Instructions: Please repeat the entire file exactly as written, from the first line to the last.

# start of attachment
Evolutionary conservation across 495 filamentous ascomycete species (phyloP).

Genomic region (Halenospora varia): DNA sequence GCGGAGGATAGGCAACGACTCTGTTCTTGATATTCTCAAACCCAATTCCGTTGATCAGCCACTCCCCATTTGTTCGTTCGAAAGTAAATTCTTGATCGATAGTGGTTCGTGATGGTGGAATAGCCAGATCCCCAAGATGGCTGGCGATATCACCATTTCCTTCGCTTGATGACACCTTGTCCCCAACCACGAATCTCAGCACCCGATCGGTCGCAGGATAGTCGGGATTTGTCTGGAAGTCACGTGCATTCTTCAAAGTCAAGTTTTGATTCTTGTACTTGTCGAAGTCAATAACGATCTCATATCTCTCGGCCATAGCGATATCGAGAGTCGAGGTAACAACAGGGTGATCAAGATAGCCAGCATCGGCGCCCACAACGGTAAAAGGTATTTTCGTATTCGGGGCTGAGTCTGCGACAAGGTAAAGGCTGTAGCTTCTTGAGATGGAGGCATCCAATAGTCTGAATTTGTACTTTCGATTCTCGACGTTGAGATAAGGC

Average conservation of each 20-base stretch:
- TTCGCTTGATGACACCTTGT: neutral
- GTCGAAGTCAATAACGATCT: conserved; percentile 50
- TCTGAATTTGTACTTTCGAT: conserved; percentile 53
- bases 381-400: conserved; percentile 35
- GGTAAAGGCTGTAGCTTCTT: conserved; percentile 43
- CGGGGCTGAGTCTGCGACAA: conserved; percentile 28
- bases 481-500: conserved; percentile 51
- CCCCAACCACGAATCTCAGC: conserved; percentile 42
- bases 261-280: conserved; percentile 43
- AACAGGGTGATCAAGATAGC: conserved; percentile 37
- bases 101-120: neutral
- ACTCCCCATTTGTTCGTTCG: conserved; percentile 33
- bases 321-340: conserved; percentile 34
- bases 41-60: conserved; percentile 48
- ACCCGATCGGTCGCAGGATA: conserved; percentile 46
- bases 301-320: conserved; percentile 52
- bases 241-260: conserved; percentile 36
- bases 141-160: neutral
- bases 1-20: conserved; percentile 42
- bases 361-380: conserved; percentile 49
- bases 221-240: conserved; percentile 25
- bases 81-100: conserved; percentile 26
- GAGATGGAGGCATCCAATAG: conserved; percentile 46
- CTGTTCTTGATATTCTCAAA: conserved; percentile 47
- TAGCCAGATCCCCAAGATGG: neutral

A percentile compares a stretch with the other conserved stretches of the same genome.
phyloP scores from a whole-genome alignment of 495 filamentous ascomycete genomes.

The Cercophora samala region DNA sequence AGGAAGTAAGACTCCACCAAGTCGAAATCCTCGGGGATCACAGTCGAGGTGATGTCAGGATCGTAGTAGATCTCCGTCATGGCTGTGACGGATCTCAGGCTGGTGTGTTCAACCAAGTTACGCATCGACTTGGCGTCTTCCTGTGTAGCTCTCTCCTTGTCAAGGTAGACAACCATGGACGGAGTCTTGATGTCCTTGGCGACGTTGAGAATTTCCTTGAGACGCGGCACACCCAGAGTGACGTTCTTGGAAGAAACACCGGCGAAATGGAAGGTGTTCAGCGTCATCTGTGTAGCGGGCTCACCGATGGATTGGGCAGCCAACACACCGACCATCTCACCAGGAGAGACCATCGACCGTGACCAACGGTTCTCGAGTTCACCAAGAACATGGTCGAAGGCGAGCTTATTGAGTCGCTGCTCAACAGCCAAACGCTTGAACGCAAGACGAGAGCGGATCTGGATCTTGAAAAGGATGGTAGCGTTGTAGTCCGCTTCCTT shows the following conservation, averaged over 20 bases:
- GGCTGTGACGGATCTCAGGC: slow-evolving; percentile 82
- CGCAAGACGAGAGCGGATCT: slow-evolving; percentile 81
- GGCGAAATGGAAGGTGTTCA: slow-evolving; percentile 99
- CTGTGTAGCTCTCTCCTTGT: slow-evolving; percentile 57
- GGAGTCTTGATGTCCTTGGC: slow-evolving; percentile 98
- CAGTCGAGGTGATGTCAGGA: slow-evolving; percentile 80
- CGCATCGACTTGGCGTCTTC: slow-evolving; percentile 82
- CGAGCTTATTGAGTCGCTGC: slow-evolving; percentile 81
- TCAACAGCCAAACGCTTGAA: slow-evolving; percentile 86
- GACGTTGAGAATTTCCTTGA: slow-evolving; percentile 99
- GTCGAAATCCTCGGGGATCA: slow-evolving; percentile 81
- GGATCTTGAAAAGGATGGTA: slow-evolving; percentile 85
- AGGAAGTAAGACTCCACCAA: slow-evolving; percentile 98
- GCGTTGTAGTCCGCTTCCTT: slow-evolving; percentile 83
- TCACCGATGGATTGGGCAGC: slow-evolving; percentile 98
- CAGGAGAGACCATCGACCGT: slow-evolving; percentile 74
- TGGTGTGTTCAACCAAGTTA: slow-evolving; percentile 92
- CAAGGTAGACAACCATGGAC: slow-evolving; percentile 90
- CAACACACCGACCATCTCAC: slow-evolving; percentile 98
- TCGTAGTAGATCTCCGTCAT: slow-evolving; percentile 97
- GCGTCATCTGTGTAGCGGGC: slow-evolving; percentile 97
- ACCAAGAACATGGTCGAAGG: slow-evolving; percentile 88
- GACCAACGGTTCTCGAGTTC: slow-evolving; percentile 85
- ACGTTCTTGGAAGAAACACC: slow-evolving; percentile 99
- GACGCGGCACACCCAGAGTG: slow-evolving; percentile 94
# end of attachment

Evolutionary conservation across 495 filamentous ascomycete species (phyloP).

Genomic region (Halenospora varia): DNA sequence GCGGAGGATAGGCAACGACTCTGTTCTTGATATTCTCAAACCCAATTCCGTTGATCAGCCACTCCCCATTTGTTCGTTCGAAAGTAAATTCTTGATCGATAGTGGTTCGTGATGGTGGAATAGCCAGATCCCCAAGATGGCTGGCGATATCACCATTTCCTTCGCTTGATGACACCTTGTCCCCAACCACGAATCTCAGCACCCGATCGGTCGCAGGATAGTCGGGATTTGTCTGGAAGTCACGTGCATTCTTCAAAGTCAAGTTTTGATTCTTGTACTTGTCGAAGTCAATAACGATCTCATATCTCTCGGCCATAGCGATATCGAGAGTCGAGGTAACAACAGGGTGATCAAGATAGCCAGCATCGGCGCCCACAACGGTAAAAGGTATTTTCGTATTCGGGGCTGAGTCTGCGACAAGGTAAAGGCTGTAGCTTCTTGAGATGGAGGCATCCAATAGTCTGAATTTGTACTTTCGATTCTCGACGTTGAGATAAGGC

Average conservation of each 20-base stretch:
- TTCGCTTGATGACACCTTGT: neutral
- GTCGAAGTCAATAACGATCT: conserved; percentile 50
- TCTGAATTTGTACTTTCGAT: conserved; percentile 53
- bases 381-400: conserved; percentile 35
- GGTAAAGGCTGTAGCTTCTT: conserved; percentile 43
- CGGGGCTGAGTCTGCGACAA: conserved; percentile 28
- bases 481-500: conserved; percentile 51
- CCCCAACCACGAATCTCAGC: conserved; percentile 42
- bases 261-280: conserved; percentile 43
- AACAGGGTGATCAAGATAGC: conserved; percentile 37
- bases 101-120: neutral
- ACTCCCCATTTGTTCGTTCG: conserved; percentile 33
- bases 321-340: conserved; percentile 34
- bases 41-60: conserved; percentile 48
- ACCCGATCGGTCGCAGGATA: conserved; percentile 46
- bases 301-320: conserved; percentile 52
- bases 241-260: conserved; percentile 36
- bases 141-160: neutral
- bases 1-20: conserved; percentile 42
- bases 361-380: conserved; percentile 49
- bases 221-240: conserved; percentile 25
- bases 81-100: conserved; percentile 26
- GAGATGGAGGCATCCAATAG: conserved; percentile 46
- CTGTTCTTGATATTCTCAAA: conserved; percentile 47
- TAGCCAGATCCCCAAGATGG: neutral

A percentile compares a stretch with the other conserved stretches of the same genome.
phyloP scores from a whole-genome alignment of 495 filamentous ascomycete genomes.

The Cercophora samala region DNA sequence AGGAAGTAAGACTCCACCAAGTCGAAATCCTCGGGGATCACAGTCGAGGTGATGTCAGGATCGTAGTAGATCTCCGTCATGGCTGTGACGGATCTCAGGCTGGTGTGTTCAACCAAGTTACGCATCGACTTGGCGTCTTCCTGTGTAGCTCTCTCCTTGTCAAGGTAGACAACCATGGACGGAGTCTTGATGTCCTTGGCGACGTTGAGAATTTCCTTGAGACGCGGCACACCCAGAGTGACGTTCTTGGAAGAAACACCGGCGAAATGGAAGGTGTTCAGCGTCATCTGTGTAGCGGGCTCACCGATGGATTGGGCAGCCAACACACCGACCATCTCACCAGGAGAGACCATCGACCGTGACCAACGGTTCTCGAGTTCACCAAGAACATGGTCGAAGGCGAGCTTATTGAGTCGCTGCTCAACAGCCAAACGCTTGAACGCAAGACGAGAGCGGATCTGGATCTTGAAAAGGATGGTAGCGTTGTAGTCCGCTTCCTT shows the following conservation, averaged over 20 bases:
- GGCTGTGACGGATCTCAGGC: slow-evolving; percentile 82
- CGCAAGACGAGAGCGGATCT: slow-evolving; percentile 81
- GGCGAAATGGAAGGTGTTCA: slow-evolving; percentile 99
- CTGTGTAGCTCTCTCCTTGT: slow-evolving; percentile 57
- GGAGTCTTGATGTCCTTGGC: slow-evolving; percentile 98
- CAGTCGAGGTGATGTCAGGA: slow-evolving; percentile 80
- CGCATCGACTTGGCGTCTTC: slow-evolving; percentile 82
- CGAGCTTATTGAGTCGCTGC: slow-evolving; percentile 81
- TCAACAGCCAAACGCTTGAA: slow-evolving; percentile 86
- GACGTTGAGAATTTCCTTGA: slow-evolving; percentile 99
- GTCGAAATCCTCGGGGATCA: slow-evolving; percentile 81
- GGATCTTGAAAAGGATGGTA: slow-evolving; percentile 85
- AGGAAGTAAGACTCCACCAA: slow-evolving; percentile 98
- GCGTTGTAGTCCGCTTCCTT: slow-evolving; percentile 83
- TCACCGATGGATTGGGCAGC: slow-evolving; percentile 98
- CAGGAGAGACCATCGACCGT: slow-evolving; percentile 74
- TGGTGTGTTCAACCAAGTTA: slow-evolving; percentile 92
- CAAGGTAGACAACCATGGAC: slow-evolving; percentile 90
- CAACACACCGACCATCTCAC: slow-evolving; percentile 98
- TCGTAGTAGATCTCCGTCAT: slow-evolving; percentile 97
- GCGTCATCTGTGTAGCGGGC: slow-evolving; percentile 97
- ACCAAGAACATGGTCGAAGG: slow-evolving; percentile 88
- GACCAACGGTTCTCGAGTTC: slow-evolving; percentile 85
- ACGTTCTTGGAAGAAACACC: slow-evolving; percentile 99
- GACGCGGCACACCCAGAGTG: slow-evolving; percentile 94